In April, Mr Kim made a a rare admission of looming hardship, calling on officials to “wage another, more difficult ‘Arduous March’ in order to relieve our people of the difficulty, even a little”.
The Arduous March is a term used by North Korea officials to refer to the country’s struggle during the 1990s famine, when the fall of the Soviet Union left North Korea without crucial aid.
The total number of North Koreans who starved to death at the time is not known, but estimates range up to three million.
It is highly unusual for Kim Jong-un to publicly acknowledge a food shortage. But this is a North Korean leader who has already admitted that his economic plan has failed.
The problem for Mr Kim is that when he took over from his father, he promised his people a more prosperous future. He said they would have meat on their tables and access to electricity. This has not happened. Now he’s having to prime the population for more hard work.
He is trying to tie this into the global pandemic, and state media reported that he pointed out to party officials that the situation across the world is getting “worse and worse”. With so little access to outside information, he can paint a picture of things being bad everywhere – not just in sealed off North Korea. He also described efforts to beat Covid-19 as a “protracted war”. That signals that border closures are not easing any time soon.
That is the concern of many aid organisations. The sealed border has prevented some food and medicine getting through. Most NGOs have had to leave the country, unable to get staff and supplies in or out.
Pyongyang has always called for “self-reliance”. It has closed itself off, just as it may need assistance and it is unlikely to ask for help. If it continues to push away all offers of international assistance, as ever, it may be the people who pay the price.
Christian pastor killed over outreach to Muslims: ‘Today Allah has judged you’
A radical Muslim has confessed to police in Uganda that he killed a 70-year-old pastor earlier this month because of Allah’s word to kill all infidels who mislead Muslims by sharing the Gospel.
The accused, identified as Imam Uthman Olingha, told police he killed Bishop Francis Obo, senior pastor of Mpingire Pentecostal Revival Church Ministries International in Odapako village Mpingire Sub-County, on June 11, Morning Star News reported.
Olingha was one of the Muslim extremists dressed in Islamic attire who stopped Pastor Obo and his wife on their way home from a market at about 8:30 p.m., his wife, Christine Obo, said.
“Olingha openly confessed to police that he can’t regret that he killed the bishop because he did it in the cause of Allah’s word to kill all infidels who mislead Muslims. He added that Allah will be with him in jail, but the kafiri (infidel) deserved the killing.”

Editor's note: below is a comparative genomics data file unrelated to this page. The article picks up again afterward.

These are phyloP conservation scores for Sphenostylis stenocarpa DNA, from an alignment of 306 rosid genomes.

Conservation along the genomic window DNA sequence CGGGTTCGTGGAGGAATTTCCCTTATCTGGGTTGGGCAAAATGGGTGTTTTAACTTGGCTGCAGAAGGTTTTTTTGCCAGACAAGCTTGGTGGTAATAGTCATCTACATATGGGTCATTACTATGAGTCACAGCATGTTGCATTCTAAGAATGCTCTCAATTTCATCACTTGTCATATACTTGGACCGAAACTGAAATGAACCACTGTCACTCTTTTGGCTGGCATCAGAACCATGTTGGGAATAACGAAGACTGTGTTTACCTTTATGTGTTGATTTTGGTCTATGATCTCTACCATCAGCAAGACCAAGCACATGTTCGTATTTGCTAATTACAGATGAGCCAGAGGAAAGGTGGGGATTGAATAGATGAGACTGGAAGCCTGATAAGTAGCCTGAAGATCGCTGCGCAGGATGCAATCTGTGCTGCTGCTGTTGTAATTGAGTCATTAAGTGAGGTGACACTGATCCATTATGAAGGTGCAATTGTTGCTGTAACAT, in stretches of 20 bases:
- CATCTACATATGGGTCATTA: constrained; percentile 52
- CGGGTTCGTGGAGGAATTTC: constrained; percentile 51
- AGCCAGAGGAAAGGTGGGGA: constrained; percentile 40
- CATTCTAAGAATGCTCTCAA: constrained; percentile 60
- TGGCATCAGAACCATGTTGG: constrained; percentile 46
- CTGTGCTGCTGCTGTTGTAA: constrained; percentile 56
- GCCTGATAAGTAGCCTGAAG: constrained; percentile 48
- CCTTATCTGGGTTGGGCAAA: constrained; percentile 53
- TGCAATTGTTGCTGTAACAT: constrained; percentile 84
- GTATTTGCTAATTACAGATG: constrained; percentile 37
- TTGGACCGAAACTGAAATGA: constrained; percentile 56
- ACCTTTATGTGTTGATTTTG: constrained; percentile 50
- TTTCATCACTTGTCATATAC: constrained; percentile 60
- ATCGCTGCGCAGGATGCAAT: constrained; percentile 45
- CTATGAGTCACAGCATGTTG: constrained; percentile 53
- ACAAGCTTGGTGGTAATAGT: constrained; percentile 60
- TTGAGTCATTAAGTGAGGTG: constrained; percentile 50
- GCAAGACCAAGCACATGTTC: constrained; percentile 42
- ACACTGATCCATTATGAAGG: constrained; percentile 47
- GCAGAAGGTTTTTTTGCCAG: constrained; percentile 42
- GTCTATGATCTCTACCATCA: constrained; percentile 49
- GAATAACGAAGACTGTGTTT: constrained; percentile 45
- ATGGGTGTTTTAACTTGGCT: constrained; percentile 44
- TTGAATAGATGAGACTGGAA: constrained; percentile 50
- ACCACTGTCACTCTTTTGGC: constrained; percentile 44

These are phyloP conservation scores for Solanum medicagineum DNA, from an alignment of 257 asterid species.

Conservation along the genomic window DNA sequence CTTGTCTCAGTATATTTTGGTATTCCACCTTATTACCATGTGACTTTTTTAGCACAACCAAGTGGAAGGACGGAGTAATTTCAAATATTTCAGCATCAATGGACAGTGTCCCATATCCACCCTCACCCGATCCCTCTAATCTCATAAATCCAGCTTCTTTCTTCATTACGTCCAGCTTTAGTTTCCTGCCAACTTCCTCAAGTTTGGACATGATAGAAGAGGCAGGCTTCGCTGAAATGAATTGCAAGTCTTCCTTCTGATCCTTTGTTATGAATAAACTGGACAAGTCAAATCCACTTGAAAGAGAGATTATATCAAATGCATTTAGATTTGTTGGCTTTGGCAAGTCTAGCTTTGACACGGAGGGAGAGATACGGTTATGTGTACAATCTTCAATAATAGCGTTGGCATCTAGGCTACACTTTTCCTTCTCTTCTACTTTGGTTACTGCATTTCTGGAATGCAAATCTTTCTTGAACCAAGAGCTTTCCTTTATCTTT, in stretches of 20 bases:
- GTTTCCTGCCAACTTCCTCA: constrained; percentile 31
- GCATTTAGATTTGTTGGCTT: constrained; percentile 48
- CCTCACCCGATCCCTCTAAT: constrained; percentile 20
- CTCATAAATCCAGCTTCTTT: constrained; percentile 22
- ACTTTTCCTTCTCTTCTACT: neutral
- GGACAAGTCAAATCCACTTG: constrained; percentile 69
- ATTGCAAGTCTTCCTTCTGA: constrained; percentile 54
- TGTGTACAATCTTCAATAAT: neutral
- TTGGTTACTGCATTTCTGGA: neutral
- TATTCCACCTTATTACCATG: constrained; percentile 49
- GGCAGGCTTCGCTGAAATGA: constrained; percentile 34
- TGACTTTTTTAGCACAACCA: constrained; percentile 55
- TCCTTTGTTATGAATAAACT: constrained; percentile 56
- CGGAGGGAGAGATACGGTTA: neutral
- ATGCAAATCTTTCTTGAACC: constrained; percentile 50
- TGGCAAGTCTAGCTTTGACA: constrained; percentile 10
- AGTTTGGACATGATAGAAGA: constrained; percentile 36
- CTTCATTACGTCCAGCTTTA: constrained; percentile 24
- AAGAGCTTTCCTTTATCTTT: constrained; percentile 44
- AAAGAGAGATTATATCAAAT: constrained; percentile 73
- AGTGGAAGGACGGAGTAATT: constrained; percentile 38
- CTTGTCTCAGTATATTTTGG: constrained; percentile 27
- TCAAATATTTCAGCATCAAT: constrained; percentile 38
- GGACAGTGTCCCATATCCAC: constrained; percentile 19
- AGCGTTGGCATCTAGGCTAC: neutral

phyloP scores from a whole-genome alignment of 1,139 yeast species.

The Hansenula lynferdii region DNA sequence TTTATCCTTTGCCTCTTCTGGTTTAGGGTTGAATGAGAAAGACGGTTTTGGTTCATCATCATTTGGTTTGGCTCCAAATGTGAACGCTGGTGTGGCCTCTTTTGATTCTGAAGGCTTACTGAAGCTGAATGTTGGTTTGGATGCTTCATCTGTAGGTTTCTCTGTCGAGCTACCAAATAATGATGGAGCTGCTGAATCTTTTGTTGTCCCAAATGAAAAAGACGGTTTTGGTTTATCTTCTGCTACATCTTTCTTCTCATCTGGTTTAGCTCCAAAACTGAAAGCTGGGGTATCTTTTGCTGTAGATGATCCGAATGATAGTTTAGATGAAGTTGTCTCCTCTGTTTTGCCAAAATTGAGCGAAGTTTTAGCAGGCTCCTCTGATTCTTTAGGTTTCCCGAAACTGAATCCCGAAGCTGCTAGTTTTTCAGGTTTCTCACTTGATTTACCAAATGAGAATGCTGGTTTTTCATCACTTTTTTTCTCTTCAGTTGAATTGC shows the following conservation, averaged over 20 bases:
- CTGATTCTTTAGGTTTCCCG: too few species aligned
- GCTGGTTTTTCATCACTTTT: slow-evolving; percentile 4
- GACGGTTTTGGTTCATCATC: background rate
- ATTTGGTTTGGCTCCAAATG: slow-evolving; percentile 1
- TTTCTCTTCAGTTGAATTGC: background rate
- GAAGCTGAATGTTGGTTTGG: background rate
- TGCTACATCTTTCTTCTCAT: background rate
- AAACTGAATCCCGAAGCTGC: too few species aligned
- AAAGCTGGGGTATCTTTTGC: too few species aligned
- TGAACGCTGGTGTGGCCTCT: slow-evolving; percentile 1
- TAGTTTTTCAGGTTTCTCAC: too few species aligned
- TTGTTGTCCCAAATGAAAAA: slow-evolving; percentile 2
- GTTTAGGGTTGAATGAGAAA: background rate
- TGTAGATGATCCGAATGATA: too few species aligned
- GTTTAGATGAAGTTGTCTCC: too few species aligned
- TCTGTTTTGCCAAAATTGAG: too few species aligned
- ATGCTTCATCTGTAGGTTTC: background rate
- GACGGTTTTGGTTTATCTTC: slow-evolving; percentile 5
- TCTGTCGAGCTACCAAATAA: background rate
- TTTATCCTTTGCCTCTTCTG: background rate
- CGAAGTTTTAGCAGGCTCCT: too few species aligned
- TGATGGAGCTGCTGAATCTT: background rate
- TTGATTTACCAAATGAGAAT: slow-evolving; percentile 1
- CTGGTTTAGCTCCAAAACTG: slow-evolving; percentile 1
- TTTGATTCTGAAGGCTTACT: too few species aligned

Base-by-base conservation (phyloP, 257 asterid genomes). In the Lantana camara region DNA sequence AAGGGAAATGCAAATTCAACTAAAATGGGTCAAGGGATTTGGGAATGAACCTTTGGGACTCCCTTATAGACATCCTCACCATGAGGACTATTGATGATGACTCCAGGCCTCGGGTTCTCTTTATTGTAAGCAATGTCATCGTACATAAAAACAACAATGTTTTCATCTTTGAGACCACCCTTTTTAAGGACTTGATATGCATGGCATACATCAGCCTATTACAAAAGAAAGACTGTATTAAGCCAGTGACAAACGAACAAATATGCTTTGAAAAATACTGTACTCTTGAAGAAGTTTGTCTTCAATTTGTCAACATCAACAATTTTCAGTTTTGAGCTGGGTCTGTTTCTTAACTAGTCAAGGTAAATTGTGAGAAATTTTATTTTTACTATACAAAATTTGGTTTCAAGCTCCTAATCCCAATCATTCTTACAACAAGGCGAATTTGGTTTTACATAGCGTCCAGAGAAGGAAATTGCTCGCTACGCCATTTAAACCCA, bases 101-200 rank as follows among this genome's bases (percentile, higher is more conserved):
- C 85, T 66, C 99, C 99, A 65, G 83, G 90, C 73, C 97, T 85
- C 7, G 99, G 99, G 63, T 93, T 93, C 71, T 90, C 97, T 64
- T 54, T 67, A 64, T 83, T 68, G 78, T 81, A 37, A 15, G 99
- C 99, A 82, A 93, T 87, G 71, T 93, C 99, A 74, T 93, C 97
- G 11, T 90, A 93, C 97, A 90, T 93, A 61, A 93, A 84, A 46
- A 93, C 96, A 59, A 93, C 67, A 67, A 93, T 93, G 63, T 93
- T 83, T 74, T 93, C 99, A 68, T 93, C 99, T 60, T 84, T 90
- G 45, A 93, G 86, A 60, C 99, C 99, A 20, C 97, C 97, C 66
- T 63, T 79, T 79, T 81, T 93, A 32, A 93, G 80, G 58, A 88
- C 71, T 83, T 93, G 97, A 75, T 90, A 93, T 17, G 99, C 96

One of the attackers told the pastor, who oversaw 17 churches across the region and had been sharing Christ with Muslims, that he was an “infidel” who caused Muslims to leave Islam and “blasphemes the words of Allah,” and that, “Today Allah has judged you.”
A week before the murder, the couple had invited a former Islamic teacher to testify on how he became a Christian at their church, Christine Obo recalled. Area Muslims were also upset with the church because it offered the former Islamic teacher a pig as part of a micro-enterprise livestock project that helped raise funds for the church, she added.
Describing the incident, she said, “As I moved a few meters in a hurry trying to save my life, I heard a little noise and wailing from my husband and realized that his life was in danger.”
When she reached home, she was trembling and unable to speak, she said, and her children took her to a hospital. When she regained consciousness the following morning, she told her oldest son and his siblings to go to the site.
“Reaching there, they were shocked and fearful as they found a big number of Christians and relatives gathered around the dead body mourning their bishop after being murdered by Muslims,” Obo was quoted as saying.
According to World Watch Monitor, a homegrown Islamist rebel movement organizing in the neighboring Democratic Republic of Congo has emboldened Ugandan radicals to persecute Christians.
Voice of the Martyrs earlier noted that Uganda’s history has made it vulnerable to the influence of Islam as “Arab countries also continue to invest significant resources into furthering Muslim interests in the country.”
In Uganda, persecution is mainly seen in the form of local Islamists persecuting Christians, mostly in areas where “radicals have been steadily encroaching.”
“Radical Islam’s influence has grown steadily, and many Christians within the majority-Muslim border regions are facing severe persecution, especially those who convert from Islam,” a Voice of the Martyrs factsheet explains. “Despite the risks, evangelical churches in Uganda have responded by reaching out to their neighbors; many churches are training leaders how to share the Gospel with Muslims and care for those who are persecuted after they become Christians.”
Last December, a mob of Muslim extremists in Uganda reportedly killed 41-year-old former imam Yusuf Kintu a week after he converted to Christianity.
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North Korea is facing a severe food shortage
Addressing a meeting of senior leaders, Mr Kim said: “The people’s food situation is now getting tense”. He said the...
Christian pastor killed over outreach to Muslims: ‘Today Allah has judged you’
A radical Muslim has confessed to police in Uganda that he killed a 70-year-old pastor earlier this month because of...